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Charting fuel choices as the shipping industry sails toward net zero

Shipping companies—encouraged by regulation, customer demand, investor pressure, and internal goals—are searching for ways to decarbonize their fleets. Greener-fuel possibilities abound in the maritime world, and the industry is in a period of experimentation and exploration to understand the implications of adopting such fuels. To find out how industry leaders are thinking about future fuels, the Global Centre for Maritime Decarbonisation, the Global Maritime Forum, and the Mærsk Mc-Kinney Møller Center for Zero Carbon Shipping recently conducted a survey (with analytical support provided by McKinsey) of shipping companies. Collectively, these companies own and operate fleets—including container ships, tankers, dry bulkers, gas carriers, car carriers, cruise ships, tugs, and offshore vessels—comprising roughly 20 percent of the world’s total capacity.

The snapshot that emerges from respondents’ answers portrays a world with a wide range of fuels in the mix through 2050. Many respondents expect their fleets to run on multiple types of fuel well into the future. This suggests that shipping’s route to decarbonization could be complex. But companies that are currently plotting investment strategies might consider viewing this inchoate moment as an opportunity for bold decision making. Multiple fuel pathways continue to be viable, and advantages for first movers are there for the taking.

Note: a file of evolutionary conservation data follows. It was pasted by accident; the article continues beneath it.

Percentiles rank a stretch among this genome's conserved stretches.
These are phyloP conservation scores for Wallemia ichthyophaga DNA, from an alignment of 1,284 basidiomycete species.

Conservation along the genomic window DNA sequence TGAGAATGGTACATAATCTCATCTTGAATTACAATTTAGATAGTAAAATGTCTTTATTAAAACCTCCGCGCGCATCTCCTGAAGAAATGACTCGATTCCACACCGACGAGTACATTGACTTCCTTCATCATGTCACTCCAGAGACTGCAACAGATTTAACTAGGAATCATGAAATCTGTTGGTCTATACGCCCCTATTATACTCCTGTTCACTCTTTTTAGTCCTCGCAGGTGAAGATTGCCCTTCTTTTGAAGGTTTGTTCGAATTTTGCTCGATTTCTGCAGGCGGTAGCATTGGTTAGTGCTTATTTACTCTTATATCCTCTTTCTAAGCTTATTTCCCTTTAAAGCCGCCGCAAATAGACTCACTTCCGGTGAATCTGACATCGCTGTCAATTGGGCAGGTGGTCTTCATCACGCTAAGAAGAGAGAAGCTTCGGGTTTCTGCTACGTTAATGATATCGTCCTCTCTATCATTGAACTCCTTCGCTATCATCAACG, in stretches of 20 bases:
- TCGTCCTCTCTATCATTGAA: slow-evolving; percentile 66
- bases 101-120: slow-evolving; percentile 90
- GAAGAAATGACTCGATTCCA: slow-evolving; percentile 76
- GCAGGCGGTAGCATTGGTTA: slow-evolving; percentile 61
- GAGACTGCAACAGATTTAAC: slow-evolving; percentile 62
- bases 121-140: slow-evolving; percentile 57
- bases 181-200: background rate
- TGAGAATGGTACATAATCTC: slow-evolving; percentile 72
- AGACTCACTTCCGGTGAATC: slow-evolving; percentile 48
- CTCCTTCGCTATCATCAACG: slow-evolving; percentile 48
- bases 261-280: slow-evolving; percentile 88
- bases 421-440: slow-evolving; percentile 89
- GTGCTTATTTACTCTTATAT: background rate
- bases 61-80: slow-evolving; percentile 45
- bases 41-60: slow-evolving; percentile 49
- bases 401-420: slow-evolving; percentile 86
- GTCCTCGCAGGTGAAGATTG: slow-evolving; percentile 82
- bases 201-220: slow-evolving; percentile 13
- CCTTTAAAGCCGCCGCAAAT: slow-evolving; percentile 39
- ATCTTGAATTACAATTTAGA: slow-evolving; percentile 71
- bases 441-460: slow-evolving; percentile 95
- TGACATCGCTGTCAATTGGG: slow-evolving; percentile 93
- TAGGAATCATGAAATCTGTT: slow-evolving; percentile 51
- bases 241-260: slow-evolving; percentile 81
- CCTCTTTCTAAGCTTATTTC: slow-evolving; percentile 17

Among findings from the survey:

  • Presently, 46 percent of surveyed companies (12 respondents) say that they have already run pilot programs involving one or more low-carbon fuels (for instance, operating ship engines on biodiesel instead of traditional fuel oil) and have established plans for further implementation, whereas 35 percent (nine respondents) have taken no action regarding greener fuels.
  • One-third of respondents say that they “don’t know” which types of fuel they expect their fleets to run on in 2030 and 2050. The remaining two-thirds of respondents express diverging expectations about what their fuel usage will look like. Respondents’ projections for their fleets’ fuel consumption in 2050 are split evenly among a wide variety of options: green ammonia, biodiesel, and fuel oil lead the way with 16 to 17 percent of the fuel mix each, followed by blue ammonia, liquefied natural gas (LNG), e-methanol, biomethanol, biomethane, and e-methane, each representing a 6 to 10 percent share.
  • Respondents also indicate that they expect to spread their own consumption across multiple fuel “families.” (The fuel families consist of fuels that ship engines can use interchangeably: for instance, one category comprises heavy fuel oil, marine gas oil, marine diesel oil, and biodiesel, while another category comprises LNG, biomethane/bio-LNG, and synthetic/e-methane/e-LNG.) By 2050, 49 percent of respondents (weighted by fleet size) expect to adopt four or more fuel families within their own fleets, while another 43 percent expect to adopt three families.
  • Making the leap to a greener-fuel future will require decades of work, but our respondents are clear on what they will need to accelerate the transition. More than 80 percent of respondents indicate that the following four developments would be most transformative: greater availability of alternative fuels, cost reductions for alternative fuels, customer willingness to pay a “green premium,” and regulatory change.

The full report, The shipping industry’s fuel choices on the path to net zero, presents further survey results along with potential takeaways for various stakeholders.

In the world suggested by these survey answers, the role of first movers—and of entities that can galvanize entire value chains, from fuel production to a vessel’s consumption—will be vital. Organizations that lead the way might provoke and shape others’ actions, catalyzing investments that create their own momentum and, over time, perhaps result in the inevitability of a specific fuel scenario.
Source: McKinsey

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